Concrete Abstractions in the User Interface
Randy Smith, Sun Microsystems Laboratories
Seminar on People, Computers, and Design
Stanford University April 7, 1993
I will present some unusual computer user interfaces in which the sense of physical manipulation is pushed to an extreme. One such system, the Alternate Reality Kit (ARK), is a kind of animated interactive world for building simulations. In ARK, everything appears as a physical object with mass and velocity, including normally intangible things such as a compiler or a law of nature. Thus, the user can grab gravity itself, carry it, throw it, or modify it by attaching buttons and sliders. The peculiar combination of concreteness and abstraction made possible by computer-based realities has some interesting ramifications. Examples to be discussed include the issues of use vs. mention and reflection in the user interface. The talk will feature lots of fun videotape, including bits on a multi-user "shared space" version of ARK, and a version of the system in which objects make sound.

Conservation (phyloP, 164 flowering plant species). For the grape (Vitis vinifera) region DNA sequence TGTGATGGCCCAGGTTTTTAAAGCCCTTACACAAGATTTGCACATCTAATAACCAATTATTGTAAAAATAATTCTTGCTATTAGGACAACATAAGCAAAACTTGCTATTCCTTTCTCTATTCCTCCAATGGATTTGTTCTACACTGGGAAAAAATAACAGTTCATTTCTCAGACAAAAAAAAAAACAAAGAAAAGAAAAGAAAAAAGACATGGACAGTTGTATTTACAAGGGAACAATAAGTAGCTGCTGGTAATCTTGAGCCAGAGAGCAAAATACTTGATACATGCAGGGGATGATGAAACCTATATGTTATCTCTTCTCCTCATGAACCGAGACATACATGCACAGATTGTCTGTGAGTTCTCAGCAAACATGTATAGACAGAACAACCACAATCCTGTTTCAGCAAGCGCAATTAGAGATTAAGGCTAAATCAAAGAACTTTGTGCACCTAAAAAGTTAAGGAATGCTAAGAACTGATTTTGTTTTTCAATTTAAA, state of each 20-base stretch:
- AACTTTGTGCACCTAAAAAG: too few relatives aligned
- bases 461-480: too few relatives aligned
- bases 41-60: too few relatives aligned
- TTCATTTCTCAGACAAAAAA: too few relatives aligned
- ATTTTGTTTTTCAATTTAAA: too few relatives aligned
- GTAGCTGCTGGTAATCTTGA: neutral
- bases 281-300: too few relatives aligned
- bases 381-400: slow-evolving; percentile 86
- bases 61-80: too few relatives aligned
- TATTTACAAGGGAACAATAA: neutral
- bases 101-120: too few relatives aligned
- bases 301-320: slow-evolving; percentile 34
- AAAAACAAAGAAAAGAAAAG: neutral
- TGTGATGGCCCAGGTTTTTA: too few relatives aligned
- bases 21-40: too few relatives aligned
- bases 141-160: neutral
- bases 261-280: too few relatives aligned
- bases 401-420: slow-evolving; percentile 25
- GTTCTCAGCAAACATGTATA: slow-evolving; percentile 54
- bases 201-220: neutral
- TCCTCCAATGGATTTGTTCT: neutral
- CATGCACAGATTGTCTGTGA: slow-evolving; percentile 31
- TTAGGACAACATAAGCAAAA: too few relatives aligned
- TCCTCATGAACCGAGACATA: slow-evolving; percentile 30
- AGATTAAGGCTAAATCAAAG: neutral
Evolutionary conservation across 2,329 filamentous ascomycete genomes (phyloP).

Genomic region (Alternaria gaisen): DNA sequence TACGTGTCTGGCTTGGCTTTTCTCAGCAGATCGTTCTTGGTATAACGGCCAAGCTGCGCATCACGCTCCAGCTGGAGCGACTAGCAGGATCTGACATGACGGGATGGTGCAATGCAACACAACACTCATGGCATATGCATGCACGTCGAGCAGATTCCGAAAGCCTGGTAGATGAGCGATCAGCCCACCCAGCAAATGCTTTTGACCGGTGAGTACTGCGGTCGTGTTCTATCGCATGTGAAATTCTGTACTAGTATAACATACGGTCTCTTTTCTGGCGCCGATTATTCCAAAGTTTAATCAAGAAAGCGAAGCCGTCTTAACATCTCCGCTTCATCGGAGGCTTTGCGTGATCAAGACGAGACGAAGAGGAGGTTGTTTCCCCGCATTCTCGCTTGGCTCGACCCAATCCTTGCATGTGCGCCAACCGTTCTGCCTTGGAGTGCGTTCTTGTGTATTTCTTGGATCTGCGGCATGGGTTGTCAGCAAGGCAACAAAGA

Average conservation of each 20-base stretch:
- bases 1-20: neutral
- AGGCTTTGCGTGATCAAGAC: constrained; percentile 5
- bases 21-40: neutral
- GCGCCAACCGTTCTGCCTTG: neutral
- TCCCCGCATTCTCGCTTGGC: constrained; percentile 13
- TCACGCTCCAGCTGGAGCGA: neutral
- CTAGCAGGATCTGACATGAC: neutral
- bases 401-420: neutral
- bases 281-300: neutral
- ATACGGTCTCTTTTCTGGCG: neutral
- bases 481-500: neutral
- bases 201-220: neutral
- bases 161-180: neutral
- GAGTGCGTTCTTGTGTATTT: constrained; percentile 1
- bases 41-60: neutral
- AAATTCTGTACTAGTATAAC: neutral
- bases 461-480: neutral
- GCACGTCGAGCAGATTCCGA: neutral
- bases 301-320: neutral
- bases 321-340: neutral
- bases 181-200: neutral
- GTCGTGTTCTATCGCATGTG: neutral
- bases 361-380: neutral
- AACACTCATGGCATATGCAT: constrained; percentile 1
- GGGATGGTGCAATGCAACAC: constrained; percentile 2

Randall B. Smith is a Senior Staff Member of Sun Microsystems Laboratories Inc., where he co-manages the Self language project. He received his PhD in theoretical physics in 1981, from the University of California at San Diego. After a short period teaching physics at U.C. Davis, he became interested in computers as teaching tools, and joined the Atari Research Lab in 1984. A year later Atari Research Lab crumbled, sending the startled Dr. Smith shooting off to Xerox PARC, where he built the Alternate Reality Kit, and co-designed the object-oriented language Self. In 1988 he spent a year in Cambridge England at the Rank-Xerox EuroPARC research facility, where he worked on real-time collaborative systems and the use of sound inthe interface. He joined Sun Microsystem's new research laboratories in 1991.
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